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Bronte (/ˈbrɒnt/ BRONT) is a town in Coke County, Texas, United States. The population was 999 at the 2010 census.[3]

Bronte, Texas
Looking down Main Street in Bronte
Looking down Main Street in Bronte
Coke County Bronte.svg
Coordinates: 31°53′13″N 100°17′42″W / 31.88694°N 100.29500°W / 31.88694; -100.29500Coordinates: 31°53′13″N 100°17′42″W / 31.88694°N 100.29500°W / 31.88694; -100.29500
CountryUnited States
 • Total1.4 sq mi (3.7 km2)
 • Land1.4 sq mi (3.7 km2)
 • Water0.0 sq mi (0.0 km2)
1,795 ft (547 m)
 • Total999
 • Density710/sq mi (270/km2)
Time zoneUTC-6 (Central (CST))
 • Summer (DST)UTC-5 (CDT)
ZIP code
Area code(s)325
FIPS code48-10528[1]
GNIS feature ID1372729[2]

Texas State Senator Grady Hazlewood, who served from the Amarillo-based District 31 from 1941-1971, was born in 1902 in Coke County near Bronte.



Bronte is located at 31°53′13″N 100°17′42″W / 31.88694°N 100.29500°W / 31.88694; -100.29500 (31.887046, -100.294947).[4]

According to the United States Census Bureau, the town has a total area of 1.4 square miles (3.6 km2), all of it land.

Although named for English novelist Charlotte Brontë[5] the town name is pronounced as one syllable: "brahnt".[6]


Census Pop.
Est. 2016979[7]−2.0%
U.S. Decennial Census[8]

As of the census[1] of 2000, 1,076 people, 426 households, and 293 families resided in the town. The population density was 748.0 people per square mile (288.5/km²). There were 502 housing units at an average density of 349.0 per square mile (134.6/km²). The racial makeup of the town was 90.06% White, 0.19% Native American, 0.09% Pacific Islander, 8.55% from other races, and 1.12% from two or more races. Hispanic or Latino of any race were 20.07% of the population.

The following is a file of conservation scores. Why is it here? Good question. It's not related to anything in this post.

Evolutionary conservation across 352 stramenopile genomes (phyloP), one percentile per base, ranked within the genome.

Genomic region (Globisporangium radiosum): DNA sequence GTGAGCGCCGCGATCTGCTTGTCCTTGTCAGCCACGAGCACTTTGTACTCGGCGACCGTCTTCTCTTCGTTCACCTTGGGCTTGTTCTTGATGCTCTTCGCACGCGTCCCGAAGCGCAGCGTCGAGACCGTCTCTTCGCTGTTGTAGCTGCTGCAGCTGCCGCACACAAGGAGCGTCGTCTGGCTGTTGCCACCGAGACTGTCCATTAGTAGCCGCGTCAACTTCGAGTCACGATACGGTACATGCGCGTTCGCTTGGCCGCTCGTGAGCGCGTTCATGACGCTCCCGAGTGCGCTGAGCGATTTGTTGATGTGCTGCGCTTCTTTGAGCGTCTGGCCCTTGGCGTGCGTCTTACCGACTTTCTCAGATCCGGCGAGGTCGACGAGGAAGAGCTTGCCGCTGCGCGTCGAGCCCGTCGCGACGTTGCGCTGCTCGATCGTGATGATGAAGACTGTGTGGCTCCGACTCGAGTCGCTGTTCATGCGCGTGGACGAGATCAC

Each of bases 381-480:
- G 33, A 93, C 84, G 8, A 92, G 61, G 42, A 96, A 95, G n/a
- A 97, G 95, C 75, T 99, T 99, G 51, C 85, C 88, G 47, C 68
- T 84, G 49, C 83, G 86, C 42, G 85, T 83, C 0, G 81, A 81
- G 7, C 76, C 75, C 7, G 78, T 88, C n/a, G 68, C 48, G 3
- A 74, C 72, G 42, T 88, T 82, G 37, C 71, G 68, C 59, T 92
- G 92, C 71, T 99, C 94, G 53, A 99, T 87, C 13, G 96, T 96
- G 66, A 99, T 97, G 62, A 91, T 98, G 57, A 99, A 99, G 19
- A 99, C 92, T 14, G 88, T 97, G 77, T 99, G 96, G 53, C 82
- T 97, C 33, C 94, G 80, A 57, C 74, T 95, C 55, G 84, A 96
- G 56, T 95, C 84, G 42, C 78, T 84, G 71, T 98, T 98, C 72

Of 426 households, 31.5% had children under the age of 18 living with them, 56.3% were married couples living together, 8.9% had a female householder with no husband present, and 31.2% were not families. About 30.5% of all households were made up of individuals and 20.2% had someone living alone who was 65 years of age or older. The average household size was 2.42 and the average family size was 3.00.

In the town, the population was distributed as 26.9% under the age of 18, 5.6% from 18 to 24, 21.5% from 25 to 44, 21.6% from 45 to 64, and 24.5% who were 65 years of age or older. The median age was 41 years. For every 100 females, there were 88.1 males. For every 100 females age 18 and over, there were 80.1 males.

The median income for a household in the town was $28,150, and for a family was $37,625. Males had a median income of $30,769 versus $14,135 for females. The per capita income for the town was $18,869. About 10.4% of families and 15.2% of the population were below the poverty line, including 17.4% of those under age 18 and 11.4% of those age 65 or over.


As of 2007, the largest employer in Bronte was the Coke County Juvenile Justice Center, followed by the Bronte Independent School District. During that year, Gerald Sandusky, the mayor of Bronte, estimated the juvenile facility employed 180 people, and 30-35% of the juvenile center's employees lived in Coke County.[9]